Dr Wormald has followed the wader-clad footsteps of the poet through both his written work and real world haunts and was able to give us fresh insight into his writings. Technical fishing metaphors were decoded, along with back stories of fishing experiences and companions, from childhood through to adulthood, that shaped his poetry. Equally interesting was the discussion of the pragmatic, patient, ‘philosophy’ of fishing which compellingly revealed how crucial Hughes’ hobby was to his approach to life and verse.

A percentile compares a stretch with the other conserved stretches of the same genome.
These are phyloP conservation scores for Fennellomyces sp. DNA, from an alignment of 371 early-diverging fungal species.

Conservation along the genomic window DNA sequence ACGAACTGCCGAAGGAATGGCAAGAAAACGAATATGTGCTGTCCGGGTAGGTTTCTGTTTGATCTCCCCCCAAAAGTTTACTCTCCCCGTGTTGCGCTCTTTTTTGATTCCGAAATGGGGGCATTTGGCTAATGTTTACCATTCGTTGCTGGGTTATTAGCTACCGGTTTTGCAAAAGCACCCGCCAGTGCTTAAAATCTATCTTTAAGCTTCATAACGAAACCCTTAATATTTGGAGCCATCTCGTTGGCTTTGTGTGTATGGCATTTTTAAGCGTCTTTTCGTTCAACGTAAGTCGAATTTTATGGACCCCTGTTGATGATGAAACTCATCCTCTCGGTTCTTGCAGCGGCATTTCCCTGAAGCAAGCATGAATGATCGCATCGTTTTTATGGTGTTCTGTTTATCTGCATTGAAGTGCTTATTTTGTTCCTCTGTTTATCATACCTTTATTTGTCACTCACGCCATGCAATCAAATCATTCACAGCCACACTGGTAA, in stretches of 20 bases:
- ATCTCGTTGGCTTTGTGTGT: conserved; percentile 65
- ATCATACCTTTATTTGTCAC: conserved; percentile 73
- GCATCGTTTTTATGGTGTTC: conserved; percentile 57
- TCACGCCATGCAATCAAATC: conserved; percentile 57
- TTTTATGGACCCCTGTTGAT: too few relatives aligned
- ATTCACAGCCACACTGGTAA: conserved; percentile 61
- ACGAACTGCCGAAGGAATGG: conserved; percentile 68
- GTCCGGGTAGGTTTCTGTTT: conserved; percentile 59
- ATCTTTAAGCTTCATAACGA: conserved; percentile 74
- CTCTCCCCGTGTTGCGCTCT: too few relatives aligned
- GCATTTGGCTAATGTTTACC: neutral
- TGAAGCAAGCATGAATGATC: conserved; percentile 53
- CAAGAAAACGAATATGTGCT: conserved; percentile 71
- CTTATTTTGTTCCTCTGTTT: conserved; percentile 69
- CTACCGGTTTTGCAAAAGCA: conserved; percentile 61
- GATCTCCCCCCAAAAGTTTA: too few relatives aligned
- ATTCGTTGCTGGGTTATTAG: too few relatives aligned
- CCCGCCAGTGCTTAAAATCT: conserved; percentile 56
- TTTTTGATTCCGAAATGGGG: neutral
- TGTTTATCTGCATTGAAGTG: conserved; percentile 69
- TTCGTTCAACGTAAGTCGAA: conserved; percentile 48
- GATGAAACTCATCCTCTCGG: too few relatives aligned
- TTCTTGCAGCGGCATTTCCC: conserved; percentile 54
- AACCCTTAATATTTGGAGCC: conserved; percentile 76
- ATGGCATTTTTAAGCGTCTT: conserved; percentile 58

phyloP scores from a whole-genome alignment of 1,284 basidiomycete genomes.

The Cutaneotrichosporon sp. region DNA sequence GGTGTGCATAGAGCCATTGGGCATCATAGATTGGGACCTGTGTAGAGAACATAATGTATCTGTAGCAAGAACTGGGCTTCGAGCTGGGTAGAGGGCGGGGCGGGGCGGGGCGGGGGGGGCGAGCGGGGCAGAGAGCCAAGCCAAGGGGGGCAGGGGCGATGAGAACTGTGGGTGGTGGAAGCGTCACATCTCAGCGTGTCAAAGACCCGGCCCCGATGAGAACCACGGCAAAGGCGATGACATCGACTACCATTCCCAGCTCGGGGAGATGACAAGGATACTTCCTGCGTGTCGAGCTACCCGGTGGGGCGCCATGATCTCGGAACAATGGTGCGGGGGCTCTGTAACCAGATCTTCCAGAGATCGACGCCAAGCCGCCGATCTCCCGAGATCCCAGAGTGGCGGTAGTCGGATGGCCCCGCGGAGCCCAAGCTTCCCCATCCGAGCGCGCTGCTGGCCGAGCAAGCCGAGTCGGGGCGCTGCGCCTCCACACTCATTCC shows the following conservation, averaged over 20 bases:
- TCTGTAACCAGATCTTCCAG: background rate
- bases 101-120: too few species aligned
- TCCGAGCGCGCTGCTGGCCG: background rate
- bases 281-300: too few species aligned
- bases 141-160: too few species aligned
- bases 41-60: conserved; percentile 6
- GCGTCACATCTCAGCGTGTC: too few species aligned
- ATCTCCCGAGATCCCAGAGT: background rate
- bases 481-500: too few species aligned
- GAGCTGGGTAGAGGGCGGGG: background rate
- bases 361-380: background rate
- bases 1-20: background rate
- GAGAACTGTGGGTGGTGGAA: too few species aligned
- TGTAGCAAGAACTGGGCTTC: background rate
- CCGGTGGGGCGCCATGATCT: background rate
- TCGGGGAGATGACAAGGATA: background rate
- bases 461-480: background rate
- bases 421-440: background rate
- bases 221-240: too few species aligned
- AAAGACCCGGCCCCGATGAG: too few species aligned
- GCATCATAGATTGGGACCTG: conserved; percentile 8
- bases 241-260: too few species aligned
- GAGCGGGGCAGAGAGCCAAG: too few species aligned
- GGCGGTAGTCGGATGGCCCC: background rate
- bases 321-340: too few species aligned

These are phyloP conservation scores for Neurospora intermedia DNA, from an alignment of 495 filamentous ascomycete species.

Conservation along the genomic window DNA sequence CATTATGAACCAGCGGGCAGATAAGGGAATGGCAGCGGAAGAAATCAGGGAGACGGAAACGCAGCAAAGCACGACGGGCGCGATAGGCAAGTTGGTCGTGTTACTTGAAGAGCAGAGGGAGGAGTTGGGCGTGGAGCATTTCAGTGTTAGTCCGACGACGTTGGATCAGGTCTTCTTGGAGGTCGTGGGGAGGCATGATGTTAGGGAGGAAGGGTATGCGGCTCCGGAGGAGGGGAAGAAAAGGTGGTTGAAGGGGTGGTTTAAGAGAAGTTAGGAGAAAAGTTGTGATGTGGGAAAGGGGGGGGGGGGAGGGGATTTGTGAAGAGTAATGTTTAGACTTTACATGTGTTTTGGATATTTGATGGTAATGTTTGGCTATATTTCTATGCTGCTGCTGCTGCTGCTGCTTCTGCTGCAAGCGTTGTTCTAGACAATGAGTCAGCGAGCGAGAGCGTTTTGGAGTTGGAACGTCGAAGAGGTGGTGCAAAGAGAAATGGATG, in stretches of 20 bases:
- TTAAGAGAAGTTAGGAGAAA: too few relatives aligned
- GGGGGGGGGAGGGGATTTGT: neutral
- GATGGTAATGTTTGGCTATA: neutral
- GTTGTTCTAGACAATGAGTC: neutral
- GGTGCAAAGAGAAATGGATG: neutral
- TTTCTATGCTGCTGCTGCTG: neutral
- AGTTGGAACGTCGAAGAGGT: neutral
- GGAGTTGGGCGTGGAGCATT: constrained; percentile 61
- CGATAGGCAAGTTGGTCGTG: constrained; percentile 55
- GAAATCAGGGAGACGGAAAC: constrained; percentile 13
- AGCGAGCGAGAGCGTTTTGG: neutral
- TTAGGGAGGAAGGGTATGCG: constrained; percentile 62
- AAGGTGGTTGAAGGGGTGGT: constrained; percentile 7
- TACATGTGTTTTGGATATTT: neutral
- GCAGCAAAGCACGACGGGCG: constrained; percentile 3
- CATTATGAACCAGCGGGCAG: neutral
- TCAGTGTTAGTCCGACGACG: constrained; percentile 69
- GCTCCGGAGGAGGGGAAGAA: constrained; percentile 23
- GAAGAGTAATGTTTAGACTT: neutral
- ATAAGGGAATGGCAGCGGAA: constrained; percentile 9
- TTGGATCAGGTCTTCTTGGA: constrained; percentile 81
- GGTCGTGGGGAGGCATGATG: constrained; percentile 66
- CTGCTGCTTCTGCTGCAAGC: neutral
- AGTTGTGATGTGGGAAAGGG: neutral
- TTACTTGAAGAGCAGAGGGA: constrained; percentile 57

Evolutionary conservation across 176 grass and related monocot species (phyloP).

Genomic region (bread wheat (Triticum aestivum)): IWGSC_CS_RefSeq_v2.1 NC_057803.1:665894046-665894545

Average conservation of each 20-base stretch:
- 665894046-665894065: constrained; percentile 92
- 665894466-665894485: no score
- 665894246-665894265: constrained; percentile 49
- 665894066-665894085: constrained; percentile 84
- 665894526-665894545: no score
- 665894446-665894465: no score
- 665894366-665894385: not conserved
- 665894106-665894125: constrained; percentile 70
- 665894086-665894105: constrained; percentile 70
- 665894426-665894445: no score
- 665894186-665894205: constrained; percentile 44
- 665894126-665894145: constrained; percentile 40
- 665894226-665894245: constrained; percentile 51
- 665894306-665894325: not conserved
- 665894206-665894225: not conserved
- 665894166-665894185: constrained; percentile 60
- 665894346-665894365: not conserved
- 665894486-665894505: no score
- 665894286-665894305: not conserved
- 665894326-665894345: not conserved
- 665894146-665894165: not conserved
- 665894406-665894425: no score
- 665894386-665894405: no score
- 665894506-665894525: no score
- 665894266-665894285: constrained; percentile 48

The poet’s enthusiasm for his passion was matched by Dr Wormald's, and the audience was given the exclusive sight of casting practice being held in the Maidment Auditorium using the rods of the poet himself.
The proselytising aim of increasing interest in fishing was, I suspect, reached or re-affirmed in many cases. As for Hughes’ poetry, well, the poet was also reaffirmed as a conduit with the rare ability to communicate powerful experiences with the natural world. In an age where so many of us are denied or divorced from such a connection with the English landscape, his poetry seems to takes on an almost mystical quality.